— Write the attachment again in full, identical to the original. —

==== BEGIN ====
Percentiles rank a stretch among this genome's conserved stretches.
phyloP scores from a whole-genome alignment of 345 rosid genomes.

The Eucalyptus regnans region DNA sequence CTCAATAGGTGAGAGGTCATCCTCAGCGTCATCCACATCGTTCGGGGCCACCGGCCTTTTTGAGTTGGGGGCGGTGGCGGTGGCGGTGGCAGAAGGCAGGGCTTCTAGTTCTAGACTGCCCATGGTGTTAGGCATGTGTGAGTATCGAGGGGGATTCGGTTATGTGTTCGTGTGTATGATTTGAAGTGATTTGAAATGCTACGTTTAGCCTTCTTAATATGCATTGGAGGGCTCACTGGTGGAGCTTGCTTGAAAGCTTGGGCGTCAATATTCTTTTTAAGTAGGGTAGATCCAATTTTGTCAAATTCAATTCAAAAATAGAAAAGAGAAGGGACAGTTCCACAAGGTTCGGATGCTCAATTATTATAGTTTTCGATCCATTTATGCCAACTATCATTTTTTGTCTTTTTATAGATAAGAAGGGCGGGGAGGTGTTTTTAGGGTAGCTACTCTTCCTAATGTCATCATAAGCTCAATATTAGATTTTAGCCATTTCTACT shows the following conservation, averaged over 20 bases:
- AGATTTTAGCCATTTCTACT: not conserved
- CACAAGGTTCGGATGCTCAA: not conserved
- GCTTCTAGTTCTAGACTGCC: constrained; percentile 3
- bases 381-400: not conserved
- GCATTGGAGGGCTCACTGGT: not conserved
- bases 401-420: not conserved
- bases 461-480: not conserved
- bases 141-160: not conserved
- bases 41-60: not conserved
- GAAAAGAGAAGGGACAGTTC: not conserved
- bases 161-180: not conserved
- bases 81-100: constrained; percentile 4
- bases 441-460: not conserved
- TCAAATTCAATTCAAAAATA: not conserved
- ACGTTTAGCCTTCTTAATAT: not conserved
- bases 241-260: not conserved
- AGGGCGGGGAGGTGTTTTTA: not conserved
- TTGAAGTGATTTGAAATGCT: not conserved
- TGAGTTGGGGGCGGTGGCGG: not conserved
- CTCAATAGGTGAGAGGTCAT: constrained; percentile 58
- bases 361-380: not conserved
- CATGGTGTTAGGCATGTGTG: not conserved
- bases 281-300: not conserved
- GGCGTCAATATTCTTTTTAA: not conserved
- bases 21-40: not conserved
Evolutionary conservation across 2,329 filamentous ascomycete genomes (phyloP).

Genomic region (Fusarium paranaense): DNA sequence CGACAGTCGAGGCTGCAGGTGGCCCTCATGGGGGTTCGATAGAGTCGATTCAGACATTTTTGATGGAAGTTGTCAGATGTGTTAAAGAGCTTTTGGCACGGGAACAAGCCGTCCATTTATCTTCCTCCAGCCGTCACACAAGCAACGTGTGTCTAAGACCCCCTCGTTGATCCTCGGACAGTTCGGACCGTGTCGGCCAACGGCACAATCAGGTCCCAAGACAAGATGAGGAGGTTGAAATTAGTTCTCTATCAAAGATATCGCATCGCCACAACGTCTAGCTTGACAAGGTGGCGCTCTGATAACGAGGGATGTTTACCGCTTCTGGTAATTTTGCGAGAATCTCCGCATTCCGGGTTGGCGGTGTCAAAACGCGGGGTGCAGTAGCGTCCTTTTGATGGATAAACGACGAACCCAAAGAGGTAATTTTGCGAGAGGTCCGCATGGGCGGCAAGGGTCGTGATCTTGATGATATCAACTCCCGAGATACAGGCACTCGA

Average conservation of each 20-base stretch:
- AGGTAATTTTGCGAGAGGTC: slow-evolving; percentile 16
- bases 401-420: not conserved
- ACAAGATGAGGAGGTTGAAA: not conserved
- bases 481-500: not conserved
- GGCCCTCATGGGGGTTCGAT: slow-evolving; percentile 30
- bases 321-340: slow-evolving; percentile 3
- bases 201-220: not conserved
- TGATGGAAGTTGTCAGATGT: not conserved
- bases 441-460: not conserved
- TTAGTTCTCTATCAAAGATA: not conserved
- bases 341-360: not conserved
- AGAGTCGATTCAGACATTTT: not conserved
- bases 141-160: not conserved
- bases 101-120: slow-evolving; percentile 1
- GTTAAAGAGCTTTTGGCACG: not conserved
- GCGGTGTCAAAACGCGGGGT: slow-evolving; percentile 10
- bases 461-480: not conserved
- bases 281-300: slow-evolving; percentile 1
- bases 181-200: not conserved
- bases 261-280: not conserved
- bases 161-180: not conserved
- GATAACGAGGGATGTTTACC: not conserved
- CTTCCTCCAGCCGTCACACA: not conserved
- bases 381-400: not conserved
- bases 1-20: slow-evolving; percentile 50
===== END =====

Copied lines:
Percentiles rank a stretch among this genome's conserved stretches.
phyloP scores from a whole-genome alignment of 345 rosid genomes.

The Eucalyptus regnans region DNA sequence CTCAATAGGTGAGAGGTCATCCTCAGCGTCATCCACATCGTTCGGGGCCACCGGCCTTTTTGAGTTGGGGGCGGTGGCGGTGGCGGTGGCAGAAGGCAGGGCTTCTAGTTCTAGACTGCCCATGGTGTTAGGCATGTGTGAGTATCGAGGGGGATTCGGTTATGTGTTCGTGTGTATGATTTGAAGTGATTTGAAATGCTACGTTTAGCCTTCTTAATATGCATTGGAGGGCTCACTGGTGGAGCTTGCTTGAAAGCTTGGGCGTCAATATTCTTTTTAAGTAGGGTAGATCCAATTTTGTCAAATTCAATTCAAAAATAGAAAAGAGAAGGGACAGTTCCACAAGGTTCGGATGCTCAATTATTATAGTTTTCGATCCATTTATGCCAACTATCATTTTTTGTCTTTTTATAGATAAGAAGGGCGGGGAGGTGTTTTTAGGGTAGCTACTCTTCCTAATGTCATCATAAGCTCAATATTAGATTTTAGCCATTTCTACT shows the following conservation, averaged over 20 bases:
- AGATTTTAGCCATTTCTACT: not conserved
- CACAAGGTTCGGATGCTCAA: not conserved
- GCTTCTAGTTCTAGACTGCC: constrained; percentile 3
- bases 381-400: not conserved
- GCATTGGAGGGCTCACTGGT: not conserved
- bases 401-420: not conserved
- bases 461-480: not conserved
- bases 141-160: not conserved
- bases 41-60: not conserved
- GAAAAGAGAAGGGACAGTTC: not conserved
- bases 161-180: not conserved
- bases 81-100: constrained; percentile 4
- bases 441-460: not conserved
- TCAAATTCAATTCAAAAATA: not conserved
- ACGTTTAGCCTTCTTAATAT: not conserved
- bases 241-260: not conserved
- AGGGCGGGGAGGTGTTTTTA: not conserved
- TTGAAGTGATTTGAAATGCT: not conserved
- TGAGTTGGGGGCGGTGGCGG: not conserved
- CTCAATAGGTGAGAGGTCAT: constrained; percentile 58
- bases 361-380: not conserved
- CATGGTGTTAGGCATGTGTG: not conserved
- bases 281-300: not conserved
- GGCGTCAATATTCTTTTTAA: not conserved
- bases 21-40: not conserved
Evolutionary conservation across 2,329 filamentous ascomycete genomes (phyloP).

Genomic region (Fusarium paranaense): DNA sequence CGACAGTCGAGGCTGCAGGTGGCCCTCATGGGGGTTCGATAGAGTCGATTCAGACATTTTTGATGGAAGTTGTCAGATGTGTTAAAGAGCTTTTGGCACGGGAACAAGCCGTCCATTTATCTTCCTCCAGCCGTCACACAAGCAACGTGTGTCTAAGACCCCCTCGTTGATCCTCGGACAGTTCGGACCGTGTCGGCCAACGGCACAATCAGGTCCCAAGACAAGATGAGGAGGTTGAAATTAGTTCTCTATCAAAGATATCGCATCGCCACAACGTCTAGCTTGACAAGGTGGCGCTCTGATAACGAGGGATGTTTACCGCTTCTGGTAATTTTGCGAGAATCTCCGCATTCCGGGTTGGCGGTGTCAAAACGCGGGGTGCAGTAGCGTCCTTTTGATGGATAAACGACGAACCCAAAGAGGTAATTTTGCGAGAGGTCCGCATGGGCGGCAAGGGTCGTGATCTTGATGATATCAACTCCCGAGATACAGGCACTCGA

Average conservation of each 20-base stretch:
- AGGTAATTTTGCGAGAGGTC: slow-evolving; percentile 16
- bases 401-420: not conserved
- ACAAGATGAGGAGGTTGAAA: not conserved
- bases 481-500: not conserved
- GGCCCTCATGGGGGTTCGAT: slow-evolving; percentile 30
- bases 321-340: slow-evolving; percentile 3
- bases 201-220: not conserved
- TGATGGAAGTTGTCAGATGT: not conserved
- bases 441-460: not conserved
- TTAGTTCTCTATCAAAGATA: not conserved
- bases 341-360: not conserved
- AGAGTCGATTCAGACATTTT: not conserved
- bases 141-160: not conserved
- bases 101-120: slow-evolving; percentile 1
- GTTAAAGAGCTTTTGGCACG: not conserved
- GCGGTGTCAAAACGCGGGGT: slow-evolving; percentile 10
- bases 461-480: not conserved
- bases 281-300: slow-evolving; percentile 1
- bases 181-200: not conserved
- bases 261-280: not conserved
- bases 161-180: not conserved
- GATAACGAGGGATGTTTACC: not conserved
- CTTCCTCCAGCCGTCACACA: not conserved
- bases 381-400: not conserved
- bases 1-20: slow-evolving; percentile 50